First, the iPhone X has optical image stabilization (OIS) for both cameras. The iPhone 8 Plus only has OIS on its wide-angle camera, leaving the telephoto camera more susceptible to camera shake.

Second, the iPhone 8 Plus telephoto lens has f/2.8 aperture, while the iPhone X has an f/2.4 telephoto lens, giving a slight edge in depth of field and low light shots with the telephoto lens on the iPhone X.

Face ID

The iPhone X display extends from the top of the phone all the way to the bottom edge, leaving only a small space at the top for the nudge, which houses a host of sensors, including the new TrueDepth camera. This means there is no more home button and, more importantly, no more Touch ID sensor.

All that time spent building muscle memory for Touch ID was for naught.

Instead, with the iPhone X at least, you'll now have to use what is called Face ID to get into your phone. It uses the infrared camera, flood illuminator and a dot projector with over 30,000 invisible dots to build and read your facial map. And since Touch ID is missing, you'll use Face ID to authenticate purchases using Apple Wallet.

Face ID is attention aware, too, which means it won't shoot past the lock screen when you don't want it to, such as when you're reading notifications.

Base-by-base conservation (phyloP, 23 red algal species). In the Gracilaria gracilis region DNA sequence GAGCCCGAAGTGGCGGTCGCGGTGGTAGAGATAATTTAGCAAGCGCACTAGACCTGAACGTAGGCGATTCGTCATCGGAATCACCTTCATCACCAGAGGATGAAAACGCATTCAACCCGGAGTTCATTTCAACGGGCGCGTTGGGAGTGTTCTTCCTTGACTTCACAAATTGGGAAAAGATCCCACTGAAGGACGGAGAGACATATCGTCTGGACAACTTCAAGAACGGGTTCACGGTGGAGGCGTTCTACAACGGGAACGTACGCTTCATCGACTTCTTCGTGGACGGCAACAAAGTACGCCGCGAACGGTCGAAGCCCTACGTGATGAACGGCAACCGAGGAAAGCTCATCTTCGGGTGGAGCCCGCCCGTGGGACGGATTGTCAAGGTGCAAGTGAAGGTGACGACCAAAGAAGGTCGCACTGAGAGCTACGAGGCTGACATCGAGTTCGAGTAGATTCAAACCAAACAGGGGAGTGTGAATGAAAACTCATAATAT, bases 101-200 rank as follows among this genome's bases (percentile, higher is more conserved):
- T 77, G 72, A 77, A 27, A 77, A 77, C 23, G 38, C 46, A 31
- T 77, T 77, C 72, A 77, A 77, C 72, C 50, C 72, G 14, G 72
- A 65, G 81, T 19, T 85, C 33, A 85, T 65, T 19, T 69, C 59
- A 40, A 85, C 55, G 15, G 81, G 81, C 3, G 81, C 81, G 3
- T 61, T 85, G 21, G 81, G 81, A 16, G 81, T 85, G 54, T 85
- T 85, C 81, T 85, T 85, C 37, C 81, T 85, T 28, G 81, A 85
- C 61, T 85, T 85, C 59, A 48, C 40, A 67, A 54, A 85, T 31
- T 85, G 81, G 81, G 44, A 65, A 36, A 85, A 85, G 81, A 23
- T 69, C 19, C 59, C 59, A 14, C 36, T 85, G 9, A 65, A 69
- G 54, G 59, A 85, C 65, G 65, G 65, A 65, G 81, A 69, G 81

Because Face ID requires these three bits of tech, you can't use Face ID on the iPhone 8 or iPhone 8 Plus. But, at least you still have Touch ID on those.

Watch this: 6 best iPhone X features

Portrait mode with front camera

The front-facing camera on the iPhone X also comes with a few tricks that the iPhone 8 and iPhone 8 Plus front shooters simply aren't capable of.

For starters, Portrait mode, previously only possible with the iPhone 7 Plus rear cameras, is found on both the iPhone 8 Plus and iPhone X. However, thanks to the help of additional sensors in the nudge on the front of the iPhone X, its front-facing TrueDepth camera can also take Portrait mode selfies.

Portrait Lighting with front camera

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It doesn't stop there either. Portrait Lighting -- the new feature that scans your face and, calculates how your facial features interact with different lighting situations to create lighting effects -- is also possible with the TrueDepth camera up front.

This camera feature takes Portrait mode to the next level by not only differentiating the foreground from the background, but also simulating different lighting situations: natural, studio, contour and stage light. Stage light, for example, keeps your face illuminated but turns the swaps the actual background with a deep black, simulating professional studio portraits.


Finally, Animoji. This is a feature specific to the iPhone X that uses the TrueDepth camera to read and analyze "more than 50 different muscle movements" to mirror your movements and expressions on 12 different Animoji (or animated emoji). Think Snapchat's animal face filters, but instead of superimposing an image over your face, your facial movements are simply mimicked by an emoji.

Animoji are created within Messages and your voice is also recorded. They play in a loop in the messages view, and when you tap to open an Animoji, the voice recording will play along with it.

iPhone 8 and iPhone X unveiled: Pictures, photos from the Apple event